Robert Burns was a Scottish poet and lyricist. He is widely regarded as the national poet of Scotland and is celebrated worldwide.
He is the best known of the poets who have written in the Scots language, although much of his writing is also in English and a light Scots dialect.
Burns was born two miles (3 km) south of Ayr, in Alloway, South Ayrshire, Scotland, the eldest of the seven children of William Burnes (1721–1784), a self- educated tenant farmer from Dunnottar, and Agnes Brown(1732–1820), the daughter of a tenant farmer from Kirkoswald, South Ayrshire.
He was born in a house built by his father (now the Burns Cottage Museum), where he lived until Easter 1766, when he was seven years old.
His first child, Elizabeth Paton Burns (1785–1817), was born to his mother's servant, Elizabeth Paton (1760–circa 1799), while he was embarking on a relationship with Jean Armour, who became pregnant with twins in March Although Armour's father initially forbade it, they were eventually married in 1788.Armour bore him nine children only three of whom survived infancy.
Burns was in financial difficulties due to his want of success in farming, and to make enough money to support a family he took up a friend's offer of work in Jamaica. At about the same time, Burns fell in love with Mary Campbell (1763–1786), whom he had seen in church while he was still living in Tarbolton. In October 1786 Mary and her father sailed from Campbeltown to visit her brother in Greenock. Her brother fell ill with typhus, which she also caught while nursing him. She died of typhus on 20 or 21 October 1786 and was buried there. On 31 July 1786 John Wilson published the volume of works by Robert Burns, Poems, Chiefly in the Scottish dialect.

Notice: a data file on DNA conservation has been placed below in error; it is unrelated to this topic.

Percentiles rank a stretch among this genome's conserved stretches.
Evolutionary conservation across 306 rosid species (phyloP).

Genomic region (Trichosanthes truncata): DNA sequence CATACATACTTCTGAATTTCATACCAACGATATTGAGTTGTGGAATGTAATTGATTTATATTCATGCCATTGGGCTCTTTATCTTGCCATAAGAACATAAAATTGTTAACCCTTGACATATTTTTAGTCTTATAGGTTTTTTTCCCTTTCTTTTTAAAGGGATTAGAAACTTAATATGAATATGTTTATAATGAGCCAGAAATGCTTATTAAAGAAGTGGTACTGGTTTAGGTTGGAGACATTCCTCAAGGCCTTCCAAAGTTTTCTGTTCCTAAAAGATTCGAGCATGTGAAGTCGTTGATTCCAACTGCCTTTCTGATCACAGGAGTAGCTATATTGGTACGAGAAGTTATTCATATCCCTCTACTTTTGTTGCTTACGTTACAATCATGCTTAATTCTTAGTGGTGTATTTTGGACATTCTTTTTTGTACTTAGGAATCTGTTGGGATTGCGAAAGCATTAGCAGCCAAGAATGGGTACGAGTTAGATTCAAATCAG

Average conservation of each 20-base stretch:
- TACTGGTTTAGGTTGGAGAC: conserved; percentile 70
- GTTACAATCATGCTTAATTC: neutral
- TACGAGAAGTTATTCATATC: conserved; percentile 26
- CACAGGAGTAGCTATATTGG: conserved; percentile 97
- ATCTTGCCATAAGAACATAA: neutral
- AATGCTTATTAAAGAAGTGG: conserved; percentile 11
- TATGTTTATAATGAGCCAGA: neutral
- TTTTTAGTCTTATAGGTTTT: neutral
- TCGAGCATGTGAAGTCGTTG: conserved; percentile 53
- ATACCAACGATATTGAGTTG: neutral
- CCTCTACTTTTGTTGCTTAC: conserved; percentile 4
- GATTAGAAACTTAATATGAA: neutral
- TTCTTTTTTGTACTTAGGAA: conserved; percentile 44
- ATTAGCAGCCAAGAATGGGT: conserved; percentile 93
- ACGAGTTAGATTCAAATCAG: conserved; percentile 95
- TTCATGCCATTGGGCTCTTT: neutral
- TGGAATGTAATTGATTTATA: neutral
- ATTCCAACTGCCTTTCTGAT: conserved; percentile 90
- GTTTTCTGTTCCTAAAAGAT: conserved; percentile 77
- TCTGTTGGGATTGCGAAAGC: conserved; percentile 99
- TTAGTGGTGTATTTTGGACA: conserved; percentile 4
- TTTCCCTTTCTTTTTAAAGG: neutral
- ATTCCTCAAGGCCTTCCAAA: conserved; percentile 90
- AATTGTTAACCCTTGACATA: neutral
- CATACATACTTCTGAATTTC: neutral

On 27 November 1786 Burns borrowed a pony and set out for Edinburgh. On 14 December William Creech issued subscription bills for the first Edinburgh edition of Poems, Chiefly in the Scottish dialect, which was published on 17 April 1787.
On his return to Ayrshire on 18 February 1788 he resumed his relationship with Jean Armour and took a lease on the farm of Ellisland near Dumfries on 18 March (settling there on 11 June).But farming continued to prove unsuccessful.
After giving up his farm he removed to Dumfries. It was at this time that, being requested to write lyrics for The Melodies of Scotland, he responded by contributing over 100 songs. Burns also worked to collect and preserve Scottish folk songs, sometimes revising, expanding, and adapting them.
On the morning of 21 July 1796 Burns died in Dumfries, at the age of 37. The funeral took place on Monday 25 July 1796, the day that his son Maxwell was born. He was at first buried in the far corner of St. Michael's Churchyard in Dumfries. His body was eventually moved to its final location in the same cemetery, the Burns Mausoleum, in September The body of his widow Jean Armour was buried with his in 1834.
Burns's poetry drew upon a substantial familiarity with and knowledge of Classical, Biblical, and English literature, as well as the Scottish tradition. Burns was skilled in writing not only in the Scots language but also in the Scottish English dialect of the English language. Some of his works, such as "Love and Liberty", are written in both Scots and English for various effects.